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By Francis Wade

Friday, July 12, 2013.

Congratulations! You are a high-performing employee and you have just been promoted to the rank of supervisor for the first time.

You feel proud of your accomplishment, but as the warm glow fades, you should understand: you are about to join the corporate demotivators.

Call me a pessimist, but the data cited in Why Workers Won't Work: The Case Study of Jamaica, by Kenneth Carter, is clear. As you become a manager, you are about to be swept into the supervisory ranks who have forgotten what workers really want.

Of course, you think you know exactly what they want more money. But maybe you are a little more astute and have already determined the truth about material motivation. Simply doubling every worker's pay might create a lot of excitement, but it would have almost no effect on productivity. If it did, there would be a remarkable spike in productivity in January, right after bonuses are received. There isn't.

According to Carter's study, you should pay attention to a few different factors that are more important than just money respect, appreciation, recognition, and involvement. Not surprisingly, according to the research, these are the same values that you likely say would motivate you.

However, a funny thing happens when you, the newly minted Jamaican manager, join the ranks of supervisor: 'Yuh faget whey yuh come fram'.

You develop a peculiar case of amnesia and learn to start treating your former colleagues as if they are different. No longer do they need the respect, appreciation, recognition and involvement that you see as important. Somehow, in your mind, they turn into money-grubbers who only want one thing.

It's safe to assume that these forces are inescapable and strong. They press on you from all directions as you enter a 360-degree pressure-cooker that results in 74 per cent of our workers being demotivated. You may fight them at first, but the cultural expectation is that once you join the ranking class of managers, you will begin to see workers differently. Your superiors expect it, and so do your former colleagues.

However, you can use the remarkable tool of self-knowledge to stop the slide into a numbing sameness. Accept that these forces are real, and maybe you'll be able to find yourself not giving in to them.

Here are some specific pitfalls and their respective solutions.

1. Under-acknowledging and over-criticising

Honest appreciation is too often saved for departures and emergencies. Faced with a last-minute opportunity, we finally tell the world how much a co-worker means to us at a funeral, or on a death-bed. However, last minute acknowledgement does little to balance the day-to-day criticisms that remain so frequent, blunt and harsh. If you are a manager, assume that you are no different than the average tight-lipped task-master.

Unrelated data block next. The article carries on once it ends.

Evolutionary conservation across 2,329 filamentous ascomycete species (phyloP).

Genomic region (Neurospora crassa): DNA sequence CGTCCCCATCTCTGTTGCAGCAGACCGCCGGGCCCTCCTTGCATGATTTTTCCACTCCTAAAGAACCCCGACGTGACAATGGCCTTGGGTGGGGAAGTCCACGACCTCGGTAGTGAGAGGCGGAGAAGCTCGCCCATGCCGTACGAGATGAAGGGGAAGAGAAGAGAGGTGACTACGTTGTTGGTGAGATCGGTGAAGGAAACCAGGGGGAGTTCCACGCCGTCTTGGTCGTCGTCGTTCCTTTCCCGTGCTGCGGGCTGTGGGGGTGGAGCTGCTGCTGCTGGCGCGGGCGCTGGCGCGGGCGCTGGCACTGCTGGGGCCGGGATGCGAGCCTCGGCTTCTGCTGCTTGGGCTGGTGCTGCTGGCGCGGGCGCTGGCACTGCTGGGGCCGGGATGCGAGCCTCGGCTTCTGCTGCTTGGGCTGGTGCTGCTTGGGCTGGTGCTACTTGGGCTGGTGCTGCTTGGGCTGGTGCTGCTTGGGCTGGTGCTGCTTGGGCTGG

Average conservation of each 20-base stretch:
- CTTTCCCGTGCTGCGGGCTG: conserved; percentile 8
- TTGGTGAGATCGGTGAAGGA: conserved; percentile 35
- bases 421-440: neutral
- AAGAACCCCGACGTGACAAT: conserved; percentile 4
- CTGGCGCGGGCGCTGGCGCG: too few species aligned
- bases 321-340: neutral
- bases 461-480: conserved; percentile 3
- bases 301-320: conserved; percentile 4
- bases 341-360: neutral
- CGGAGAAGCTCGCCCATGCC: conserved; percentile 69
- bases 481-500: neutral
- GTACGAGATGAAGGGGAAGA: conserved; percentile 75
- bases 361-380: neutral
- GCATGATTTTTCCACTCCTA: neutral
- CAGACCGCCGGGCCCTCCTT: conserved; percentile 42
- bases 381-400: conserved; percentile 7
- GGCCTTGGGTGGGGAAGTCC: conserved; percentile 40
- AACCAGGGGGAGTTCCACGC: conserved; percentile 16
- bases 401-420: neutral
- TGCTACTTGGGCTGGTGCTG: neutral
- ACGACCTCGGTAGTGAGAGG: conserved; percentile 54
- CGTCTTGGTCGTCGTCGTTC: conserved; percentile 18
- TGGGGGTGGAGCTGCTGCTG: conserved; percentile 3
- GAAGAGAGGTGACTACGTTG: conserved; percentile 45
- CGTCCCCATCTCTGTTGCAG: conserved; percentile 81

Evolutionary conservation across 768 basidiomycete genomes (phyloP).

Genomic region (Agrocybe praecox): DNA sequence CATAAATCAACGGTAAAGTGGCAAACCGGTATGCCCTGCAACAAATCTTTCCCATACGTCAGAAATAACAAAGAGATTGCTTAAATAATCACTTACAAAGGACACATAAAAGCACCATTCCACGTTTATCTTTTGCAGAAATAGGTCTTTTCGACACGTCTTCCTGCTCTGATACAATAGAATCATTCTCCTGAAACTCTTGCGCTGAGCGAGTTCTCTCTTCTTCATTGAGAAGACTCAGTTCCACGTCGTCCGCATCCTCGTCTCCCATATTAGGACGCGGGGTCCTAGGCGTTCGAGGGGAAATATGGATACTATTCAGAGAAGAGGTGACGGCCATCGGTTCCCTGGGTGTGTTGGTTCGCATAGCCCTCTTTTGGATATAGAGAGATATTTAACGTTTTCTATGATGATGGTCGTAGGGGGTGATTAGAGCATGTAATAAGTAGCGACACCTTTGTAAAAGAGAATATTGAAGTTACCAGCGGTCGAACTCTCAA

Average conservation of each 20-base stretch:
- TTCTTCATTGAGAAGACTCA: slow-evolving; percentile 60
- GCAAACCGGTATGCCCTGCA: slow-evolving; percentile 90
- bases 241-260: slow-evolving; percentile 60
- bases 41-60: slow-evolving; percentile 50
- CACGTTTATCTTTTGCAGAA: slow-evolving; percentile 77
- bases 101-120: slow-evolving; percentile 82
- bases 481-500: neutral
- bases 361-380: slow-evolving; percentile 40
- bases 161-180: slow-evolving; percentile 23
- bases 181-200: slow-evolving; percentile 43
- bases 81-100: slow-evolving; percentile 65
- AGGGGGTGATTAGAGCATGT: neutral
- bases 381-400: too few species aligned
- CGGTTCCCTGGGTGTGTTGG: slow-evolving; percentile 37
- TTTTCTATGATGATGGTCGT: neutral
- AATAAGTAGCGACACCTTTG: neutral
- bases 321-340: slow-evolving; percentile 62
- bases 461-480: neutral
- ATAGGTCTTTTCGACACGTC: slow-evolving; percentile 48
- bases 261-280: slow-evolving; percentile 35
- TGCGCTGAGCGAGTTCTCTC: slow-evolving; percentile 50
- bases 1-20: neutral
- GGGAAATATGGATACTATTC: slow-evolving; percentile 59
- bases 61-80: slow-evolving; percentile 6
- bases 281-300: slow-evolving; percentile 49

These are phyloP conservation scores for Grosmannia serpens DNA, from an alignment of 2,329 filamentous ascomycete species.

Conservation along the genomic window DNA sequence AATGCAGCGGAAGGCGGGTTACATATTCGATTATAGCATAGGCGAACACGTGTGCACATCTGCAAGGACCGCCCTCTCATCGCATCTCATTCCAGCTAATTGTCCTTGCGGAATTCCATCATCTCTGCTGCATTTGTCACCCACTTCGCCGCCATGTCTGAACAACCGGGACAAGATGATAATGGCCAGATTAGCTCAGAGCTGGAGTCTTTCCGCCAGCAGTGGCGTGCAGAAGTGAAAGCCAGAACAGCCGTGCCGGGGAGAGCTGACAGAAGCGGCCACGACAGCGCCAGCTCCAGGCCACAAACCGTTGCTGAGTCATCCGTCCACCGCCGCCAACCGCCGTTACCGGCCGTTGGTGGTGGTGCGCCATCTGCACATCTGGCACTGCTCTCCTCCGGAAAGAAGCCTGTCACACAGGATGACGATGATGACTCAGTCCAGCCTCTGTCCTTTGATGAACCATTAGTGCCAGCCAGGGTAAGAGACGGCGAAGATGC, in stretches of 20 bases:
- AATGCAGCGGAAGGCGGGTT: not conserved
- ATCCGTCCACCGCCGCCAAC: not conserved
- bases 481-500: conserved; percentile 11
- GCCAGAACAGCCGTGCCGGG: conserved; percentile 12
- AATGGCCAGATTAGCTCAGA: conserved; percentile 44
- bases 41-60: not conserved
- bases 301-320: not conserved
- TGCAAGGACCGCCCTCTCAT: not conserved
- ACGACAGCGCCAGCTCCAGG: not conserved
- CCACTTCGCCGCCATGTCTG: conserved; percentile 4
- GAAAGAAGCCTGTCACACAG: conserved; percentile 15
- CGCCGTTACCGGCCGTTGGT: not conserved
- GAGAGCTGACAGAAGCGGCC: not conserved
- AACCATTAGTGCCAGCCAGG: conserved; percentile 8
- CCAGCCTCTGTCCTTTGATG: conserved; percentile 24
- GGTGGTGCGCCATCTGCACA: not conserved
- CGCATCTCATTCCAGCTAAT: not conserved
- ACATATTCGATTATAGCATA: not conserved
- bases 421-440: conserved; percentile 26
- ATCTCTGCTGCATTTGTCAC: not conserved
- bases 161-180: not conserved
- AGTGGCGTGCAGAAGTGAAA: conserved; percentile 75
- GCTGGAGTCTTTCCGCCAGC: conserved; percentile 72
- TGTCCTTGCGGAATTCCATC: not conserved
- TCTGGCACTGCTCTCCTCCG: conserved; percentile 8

Instead, solve the problem by practising giving kudos and 'big-ups' until you start to feel uncomfortable. Then, you may gradually stop being one of the mediocre managers who starve employees of acknowledgement for fear that 'it will go to their heads.' Only your knowledge of yourself can tell you when this discomfort kicks in, and that you are on the right track.

2. Under-noticing

Motivation and inspiration are fragile creatures, and most workplaces don't have cultures in which these critical values are protected. As a manager, you probably won't receive the training you need to notice when someone's attitude, countenance and performance dips.

Yet when that happens, it is just the moment to intervene. We won't tell you exactly how they feel - Jamaicans aren't wired that way. You'll have to develop your own ability to notice emotional shifts in others, using knowledge of your own inner emotions as a guide, plus your powers of observation.

Develop your reliance on these emotions, as they are important sources of data.

3. Underestimating

It's easy to leave employees in their comfort zone and never press them for increased productivity. Note, however, this isn't the same as vague requests for more, nor does it involve impossible deadlines.

Instead, it's about knowing employees' capabilities and working with them to consciously upgrade their skills.

The exceptional employee will ask for such opportunities, but the average worker will wait to see what you, supervisor asks them for.

The solution is to keep asking for growth, and couple this request with a deep understanding of the employee's skills and capabilities. As their coach, you can always ask for higher performance.

To develop the confidence to do so, a good idea is to push yourself to high performance as a manager, by understanding, and expanding, your own skills.

The forces that push young supervisors into these three mistakes are strong, but as a new supervisors you can develop the extraordinary self-knowledge needed to overcome them.

Francis Wade is president of Framework Consulting and author of "Bill's Im-Perfect Time-Management Adventure". He can be reached at columns@fwconsulting.com

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